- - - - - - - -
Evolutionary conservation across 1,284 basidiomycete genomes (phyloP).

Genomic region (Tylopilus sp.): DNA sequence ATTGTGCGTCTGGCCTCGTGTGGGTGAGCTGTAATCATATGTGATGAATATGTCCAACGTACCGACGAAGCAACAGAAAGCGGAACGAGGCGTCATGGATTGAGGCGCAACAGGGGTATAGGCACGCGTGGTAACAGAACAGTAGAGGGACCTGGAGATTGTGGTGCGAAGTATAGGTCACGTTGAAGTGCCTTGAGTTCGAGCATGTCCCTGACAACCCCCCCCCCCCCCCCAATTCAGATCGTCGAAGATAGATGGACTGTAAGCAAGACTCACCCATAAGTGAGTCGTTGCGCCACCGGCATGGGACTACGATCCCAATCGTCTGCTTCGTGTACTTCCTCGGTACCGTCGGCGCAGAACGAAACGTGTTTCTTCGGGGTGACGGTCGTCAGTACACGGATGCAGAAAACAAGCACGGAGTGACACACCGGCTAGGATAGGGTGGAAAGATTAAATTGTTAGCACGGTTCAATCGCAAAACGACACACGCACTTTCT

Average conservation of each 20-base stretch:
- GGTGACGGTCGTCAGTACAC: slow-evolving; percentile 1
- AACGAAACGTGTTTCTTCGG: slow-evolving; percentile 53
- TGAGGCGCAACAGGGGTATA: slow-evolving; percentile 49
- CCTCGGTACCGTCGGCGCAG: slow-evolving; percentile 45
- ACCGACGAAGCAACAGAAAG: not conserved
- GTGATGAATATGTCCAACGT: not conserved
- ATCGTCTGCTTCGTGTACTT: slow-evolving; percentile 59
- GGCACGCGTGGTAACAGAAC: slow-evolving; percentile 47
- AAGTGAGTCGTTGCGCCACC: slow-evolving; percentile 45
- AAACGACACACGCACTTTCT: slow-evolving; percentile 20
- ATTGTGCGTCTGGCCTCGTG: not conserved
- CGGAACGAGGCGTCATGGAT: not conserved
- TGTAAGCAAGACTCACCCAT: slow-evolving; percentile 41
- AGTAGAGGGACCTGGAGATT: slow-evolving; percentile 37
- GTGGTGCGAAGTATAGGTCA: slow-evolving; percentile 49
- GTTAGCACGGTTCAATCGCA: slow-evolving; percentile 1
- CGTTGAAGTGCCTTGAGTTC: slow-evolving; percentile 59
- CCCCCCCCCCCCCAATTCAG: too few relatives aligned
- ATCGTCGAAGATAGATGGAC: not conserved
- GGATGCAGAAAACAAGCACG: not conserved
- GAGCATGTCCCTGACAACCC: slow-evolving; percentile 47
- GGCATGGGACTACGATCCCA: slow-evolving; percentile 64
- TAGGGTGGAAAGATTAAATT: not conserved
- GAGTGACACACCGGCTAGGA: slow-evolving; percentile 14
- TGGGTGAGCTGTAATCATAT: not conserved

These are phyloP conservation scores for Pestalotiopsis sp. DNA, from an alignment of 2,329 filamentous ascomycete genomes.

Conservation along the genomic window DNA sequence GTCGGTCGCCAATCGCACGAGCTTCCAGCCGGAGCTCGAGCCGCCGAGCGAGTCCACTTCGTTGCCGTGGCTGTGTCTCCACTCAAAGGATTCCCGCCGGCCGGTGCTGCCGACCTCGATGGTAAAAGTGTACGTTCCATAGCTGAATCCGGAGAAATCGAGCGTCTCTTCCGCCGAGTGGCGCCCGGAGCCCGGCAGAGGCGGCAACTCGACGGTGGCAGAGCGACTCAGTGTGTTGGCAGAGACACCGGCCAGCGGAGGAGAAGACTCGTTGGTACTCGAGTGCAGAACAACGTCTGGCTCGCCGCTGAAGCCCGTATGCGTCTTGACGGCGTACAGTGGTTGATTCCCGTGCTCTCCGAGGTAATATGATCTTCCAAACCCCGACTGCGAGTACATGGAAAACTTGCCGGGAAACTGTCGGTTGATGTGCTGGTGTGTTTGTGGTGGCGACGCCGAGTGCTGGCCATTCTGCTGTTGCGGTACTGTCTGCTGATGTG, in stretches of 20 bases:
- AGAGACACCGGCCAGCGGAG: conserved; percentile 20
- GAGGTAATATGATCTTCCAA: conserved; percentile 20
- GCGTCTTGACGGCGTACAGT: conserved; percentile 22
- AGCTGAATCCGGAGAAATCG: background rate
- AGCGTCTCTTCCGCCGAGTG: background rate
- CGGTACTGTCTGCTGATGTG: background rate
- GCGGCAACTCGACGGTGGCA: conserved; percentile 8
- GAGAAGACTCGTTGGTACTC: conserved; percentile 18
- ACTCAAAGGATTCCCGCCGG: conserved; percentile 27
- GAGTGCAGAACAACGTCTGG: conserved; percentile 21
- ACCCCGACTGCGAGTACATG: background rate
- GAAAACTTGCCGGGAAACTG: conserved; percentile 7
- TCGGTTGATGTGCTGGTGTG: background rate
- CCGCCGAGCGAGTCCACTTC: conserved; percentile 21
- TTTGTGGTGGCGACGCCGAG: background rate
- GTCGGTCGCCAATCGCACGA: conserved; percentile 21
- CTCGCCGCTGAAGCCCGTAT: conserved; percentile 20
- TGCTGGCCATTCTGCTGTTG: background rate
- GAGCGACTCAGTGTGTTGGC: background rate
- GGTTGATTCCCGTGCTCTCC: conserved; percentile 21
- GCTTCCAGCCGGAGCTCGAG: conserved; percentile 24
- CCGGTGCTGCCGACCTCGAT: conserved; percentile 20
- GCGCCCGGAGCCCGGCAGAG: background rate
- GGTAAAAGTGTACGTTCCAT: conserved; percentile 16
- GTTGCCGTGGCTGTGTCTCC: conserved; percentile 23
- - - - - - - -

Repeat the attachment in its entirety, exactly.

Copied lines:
Evolutionary conservation across 1,284 basidiomycete genomes (phyloP).

Genomic region (Tylopilus sp.): DNA sequence ATTGTGCGTCTGGCCTCGTGTGGGTGAGCTGTAATCATATGTGATGAATATGTCCAACGTACCGACGAAGCAACAGAAAGCGGAACGAGGCGTCATGGATTGAGGCGCAACAGGGGTATAGGCACGCGTGGTAACAGAACAGTAGAGGGACCTGGAGATTGTGGTGCGAAGTATAGGTCACGTTGAAGTGCCTTGAGTTCGAGCATGTCCCTGACAACCCCCCCCCCCCCCCCAATTCAGATCGTCGAAGATAGATGGACTGTAAGCAAGACTCACCCATAAGTGAGTCGTTGCGCCACCGGCATGGGACTACGATCCCAATCGTCTGCTTCGTGTACTTCCTCGGTACCGTCGGCGCAGAACGAAACGTGTTTCTTCGGGGTGACGGTCGTCAGTACACGGATGCAGAAAACAAGCACGGAGTGACACACCGGCTAGGATAGGGTGGAAAGATTAAATTGTTAGCACGGTTCAATCGCAAAACGACACACGCACTTTCT

Average conservation of each 20-base stretch:
- GGTGACGGTCGTCAGTACAC: slow-evolving; percentile 1
- AACGAAACGTGTTTCTTCGG: slow-evolving; percentile 53
- TGAGGCGCAACAGGGGTATA: slow-evolving; percentile 49
- CCTCGGTACCGTCGGCGCAG: slow-evolving; percentile 45
- ACCGACGAAGCAACAGAAAG: not conserved
- GTGATGAATATGTCCAACGT: not conserved
- ATCGTCTGCTTCGTGTACTT: slow-evolving; percentile 59
- GGCACGCGTGGTAACAGAAC: slow-evolving; percentile 47
- AAGTGAGTCGTTGCGCCACC: slow-evolving; percentile 45
- AAACGACACACGCACTTTCT: slow-evolving; percentile 20
- ATTGTGCGTCTGGCCTCGTG: not conserved
- CGGAACGAGGCGTCATGGAT: not conserved
- TGTAAGCAAGACTCACCCAT: slow-evolving; percentile 41
- AGTAGAGGGACCTGGAGATT: slow-evolving; percentile 37
- GTGGTGCGAAGTATAGGTCA: slow-evolving; percentile 49
- GTTAGCACGGTTCAATCGCA: slow-evolving; percentile 1
- CGTTGAAGTGCCTTGAGTTC: slow-evolving; percentile 59
- CCCCCCCCCCCCCAATTCAG: too few relatives aligned
- ATCGTCGAAGATAGATGGAC: not conserved
- GGATGCAGAAAACAAGCACG: not conserved
- GAGCATGTCCCTGACAACCC: slow-evolving; percentile 47
- GGCATGGGACTACGATCCCA: slow-evolving; percentile 64
- TAGGGTGGAAAGATTAAATT: not conserved
- GAGTGACACACCGGCTAGGA: slow-evolving; percentile 14
- TGGGTGAGCTGTAATCATAT: not conserved

These are phyloP conservation scores for Pestalotiopsis sp. DNA, from an alignment of 2,329 filamentous ascomycete genomes.

Conservation along the genomic window DNA sequence GTCGGTCGCCAATCGCACGAGCTTCCAGCCGGAGCTCGAGCCGCCGAGCGAGTCCACTTCGTTGCCGTGGCTGTGTCTCCACTCAAAGGATTCCCGCCGGCCGGTGCTGCCGACCTCGATGGTAAAAGTGTACGTTCCATAGCTGAATCCGGAGAAATCGAGCGTCTCTTCCGCCGAGTGGCGCCCGGAGCCCGGCAGAGGCGGCAACTCGACGGTGGCAGAGCGACTCAGTGTGTTGGCAGAGACACCGGCCAGCGGAGGAGAAGACTCGTTGGTACTCGAGTGCAGAACAACGTCTGGCTCGCCGCTGAAGCCCGTATGCGTCTTGACGGCGTACAGTGGTTGATTCCCGTGCTCTCCGAGGTAATATGATCTTCCAAACCCCGACTGCGAGTACATGGAAAACTTGCCGGGAAACTGTCGGTTGATGTGCTGGTGTGTTTGTGGTGGCGACGCCGAGTGCTGGCCATTCTGCTGTTGCGGTACTGTCTGCTGATGTG, in stretches of 20 bases:
- AGAGACACCGGCCAGCGGAG: conserved; percentile 20
- GAGGTAATATGATCTTCCAA: conserved; percentile 20
- GCGTCTTGACGGCGTACAGT: conserved; percentile 22
- AGCTGAATCCGGAGAAATCG: background rate
- AGCGTCTCTTCCGCCGAGTG: background rate
- CGGTACTGTCTGCTGATGTG: background rate
- GCGGCAACTCGACGGTGGCA: conserved; percentile 8
- GAGAAGACTCGTTGGTACTC: conserved; percentile 18
- ACTCAAAGGATTCCCGCCGG: conserved; percentile 27
- GAGTGCAGAACAACGTCTGG: conserved; percentile 21
- ACCCCGACTGCGAGTACATG: background rate
- GAAAACTTGCCGGGAAACTG: conserved; percentile 7
- TCGGTTGATGTGCTGGTGTG: background rate
- CCGCCGAGCGAGTCCACTTC: conserved; percentile 21
- TTTGTGGTGGCGACGCCGAG: background rate
- GTCGGTCGCCAATCGCACGA: conserved; percentile 21
- CTCGCCGCTGAAGCCCGTAT: conserved; percentile 20
- TGCTGGCCATTCTGCTGTTG: background rate
- GAGCGACTCAGTGTGTTGGC: background rate
- GGTTGATTCCCGTGCTCTCC: conserved; percentile 21
- GCTTCCAGCCGGAGCTCGAG: conserved; percentile 24
- CCGGTGCTGCCGACCTCGAT: conserved; percentile 20
- GCGCCCGGAGCCCGGCAGAG: background rate
- GGTAAAAGTGTACGTTCCAT: conserved; percentile 16
- GTTGCCGTGGCTGTGTCTCC: conserved; percentile 23